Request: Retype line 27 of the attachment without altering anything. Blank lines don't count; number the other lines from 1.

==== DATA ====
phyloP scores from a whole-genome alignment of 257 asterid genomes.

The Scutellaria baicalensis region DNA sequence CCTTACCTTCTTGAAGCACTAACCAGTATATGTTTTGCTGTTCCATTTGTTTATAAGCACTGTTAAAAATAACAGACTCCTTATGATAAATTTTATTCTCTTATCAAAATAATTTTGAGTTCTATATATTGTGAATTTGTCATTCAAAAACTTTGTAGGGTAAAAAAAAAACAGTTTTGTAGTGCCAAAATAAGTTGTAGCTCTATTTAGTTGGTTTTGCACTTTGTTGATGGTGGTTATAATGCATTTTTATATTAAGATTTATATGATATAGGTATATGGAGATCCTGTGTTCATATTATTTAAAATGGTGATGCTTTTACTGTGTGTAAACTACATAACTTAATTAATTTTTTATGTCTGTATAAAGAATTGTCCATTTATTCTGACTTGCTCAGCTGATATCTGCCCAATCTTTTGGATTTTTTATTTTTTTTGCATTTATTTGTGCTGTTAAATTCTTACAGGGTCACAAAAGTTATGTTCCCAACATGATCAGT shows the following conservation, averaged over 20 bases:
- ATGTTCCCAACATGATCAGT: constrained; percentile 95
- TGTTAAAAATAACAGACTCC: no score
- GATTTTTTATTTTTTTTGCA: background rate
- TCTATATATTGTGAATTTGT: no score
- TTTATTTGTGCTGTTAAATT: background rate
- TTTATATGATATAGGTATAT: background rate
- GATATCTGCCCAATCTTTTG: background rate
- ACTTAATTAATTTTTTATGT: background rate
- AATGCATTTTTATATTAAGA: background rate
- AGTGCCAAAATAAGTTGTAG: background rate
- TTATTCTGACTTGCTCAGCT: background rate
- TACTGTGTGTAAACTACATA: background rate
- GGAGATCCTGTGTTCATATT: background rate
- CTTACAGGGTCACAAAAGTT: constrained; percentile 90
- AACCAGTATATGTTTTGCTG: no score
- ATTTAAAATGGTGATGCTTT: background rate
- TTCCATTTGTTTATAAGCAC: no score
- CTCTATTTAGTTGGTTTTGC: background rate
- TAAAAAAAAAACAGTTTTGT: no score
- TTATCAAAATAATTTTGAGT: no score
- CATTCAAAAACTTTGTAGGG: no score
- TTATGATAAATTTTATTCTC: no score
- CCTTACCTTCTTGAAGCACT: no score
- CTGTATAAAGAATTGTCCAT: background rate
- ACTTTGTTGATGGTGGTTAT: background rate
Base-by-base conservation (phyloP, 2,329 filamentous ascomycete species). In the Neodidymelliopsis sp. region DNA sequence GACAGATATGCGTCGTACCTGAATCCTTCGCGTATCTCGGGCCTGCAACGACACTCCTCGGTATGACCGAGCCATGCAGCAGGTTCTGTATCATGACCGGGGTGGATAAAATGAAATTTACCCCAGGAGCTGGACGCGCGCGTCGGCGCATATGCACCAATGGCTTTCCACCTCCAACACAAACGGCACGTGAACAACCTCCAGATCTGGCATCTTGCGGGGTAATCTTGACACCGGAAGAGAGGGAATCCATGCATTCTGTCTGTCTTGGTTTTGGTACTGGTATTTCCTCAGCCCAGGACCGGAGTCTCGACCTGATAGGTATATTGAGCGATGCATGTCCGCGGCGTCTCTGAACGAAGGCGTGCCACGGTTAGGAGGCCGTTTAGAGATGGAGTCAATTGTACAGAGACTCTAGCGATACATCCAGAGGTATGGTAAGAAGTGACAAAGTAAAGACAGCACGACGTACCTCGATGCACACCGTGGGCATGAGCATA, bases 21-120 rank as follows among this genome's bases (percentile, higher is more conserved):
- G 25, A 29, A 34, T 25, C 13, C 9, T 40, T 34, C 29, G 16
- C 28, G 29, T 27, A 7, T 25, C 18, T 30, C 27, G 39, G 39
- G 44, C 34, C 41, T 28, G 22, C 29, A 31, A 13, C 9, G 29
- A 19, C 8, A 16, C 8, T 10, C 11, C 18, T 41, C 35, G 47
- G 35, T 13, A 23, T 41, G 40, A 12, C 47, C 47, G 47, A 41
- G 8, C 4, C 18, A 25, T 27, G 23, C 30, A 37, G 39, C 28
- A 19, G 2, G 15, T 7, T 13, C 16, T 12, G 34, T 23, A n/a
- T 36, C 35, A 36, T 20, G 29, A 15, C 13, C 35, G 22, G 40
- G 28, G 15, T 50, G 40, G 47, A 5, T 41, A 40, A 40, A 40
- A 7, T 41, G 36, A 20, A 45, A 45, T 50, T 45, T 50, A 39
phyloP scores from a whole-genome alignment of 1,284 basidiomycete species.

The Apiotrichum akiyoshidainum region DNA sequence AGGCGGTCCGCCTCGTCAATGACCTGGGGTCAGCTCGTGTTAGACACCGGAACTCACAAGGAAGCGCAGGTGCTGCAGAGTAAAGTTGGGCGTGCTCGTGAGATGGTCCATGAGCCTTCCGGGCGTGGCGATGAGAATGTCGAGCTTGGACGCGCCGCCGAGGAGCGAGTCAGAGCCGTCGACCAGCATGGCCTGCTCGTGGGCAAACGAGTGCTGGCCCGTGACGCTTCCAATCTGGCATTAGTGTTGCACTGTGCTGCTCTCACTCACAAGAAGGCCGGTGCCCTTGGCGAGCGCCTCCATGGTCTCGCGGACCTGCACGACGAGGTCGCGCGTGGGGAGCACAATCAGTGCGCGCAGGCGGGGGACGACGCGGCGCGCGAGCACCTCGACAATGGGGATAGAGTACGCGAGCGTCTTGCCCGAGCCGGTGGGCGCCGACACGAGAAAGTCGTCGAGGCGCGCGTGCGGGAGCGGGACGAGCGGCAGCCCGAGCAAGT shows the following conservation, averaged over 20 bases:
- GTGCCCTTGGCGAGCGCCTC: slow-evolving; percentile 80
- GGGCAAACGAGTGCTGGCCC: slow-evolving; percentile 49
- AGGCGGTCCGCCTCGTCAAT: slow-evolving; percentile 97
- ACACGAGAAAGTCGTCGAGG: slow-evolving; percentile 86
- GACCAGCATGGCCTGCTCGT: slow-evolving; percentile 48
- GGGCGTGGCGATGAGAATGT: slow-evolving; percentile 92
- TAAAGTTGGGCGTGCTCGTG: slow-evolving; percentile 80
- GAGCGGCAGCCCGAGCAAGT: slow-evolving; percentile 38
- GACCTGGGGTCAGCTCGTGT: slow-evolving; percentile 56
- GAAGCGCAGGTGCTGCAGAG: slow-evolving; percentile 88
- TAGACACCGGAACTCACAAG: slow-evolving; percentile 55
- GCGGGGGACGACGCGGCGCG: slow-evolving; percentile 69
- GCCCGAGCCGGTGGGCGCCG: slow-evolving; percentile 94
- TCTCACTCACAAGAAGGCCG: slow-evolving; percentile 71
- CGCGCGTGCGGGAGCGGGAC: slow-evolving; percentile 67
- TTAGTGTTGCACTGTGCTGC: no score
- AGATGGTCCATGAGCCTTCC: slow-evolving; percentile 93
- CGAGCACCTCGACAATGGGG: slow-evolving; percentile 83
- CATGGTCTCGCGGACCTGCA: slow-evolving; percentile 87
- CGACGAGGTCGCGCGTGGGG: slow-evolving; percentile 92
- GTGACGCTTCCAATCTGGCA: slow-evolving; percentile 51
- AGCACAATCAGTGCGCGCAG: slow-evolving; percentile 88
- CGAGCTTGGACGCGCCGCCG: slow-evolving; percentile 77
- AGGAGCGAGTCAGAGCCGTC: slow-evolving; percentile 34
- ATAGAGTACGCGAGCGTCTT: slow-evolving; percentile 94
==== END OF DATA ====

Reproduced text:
- ACTTTGTTGATGGTGGTTAT: background rate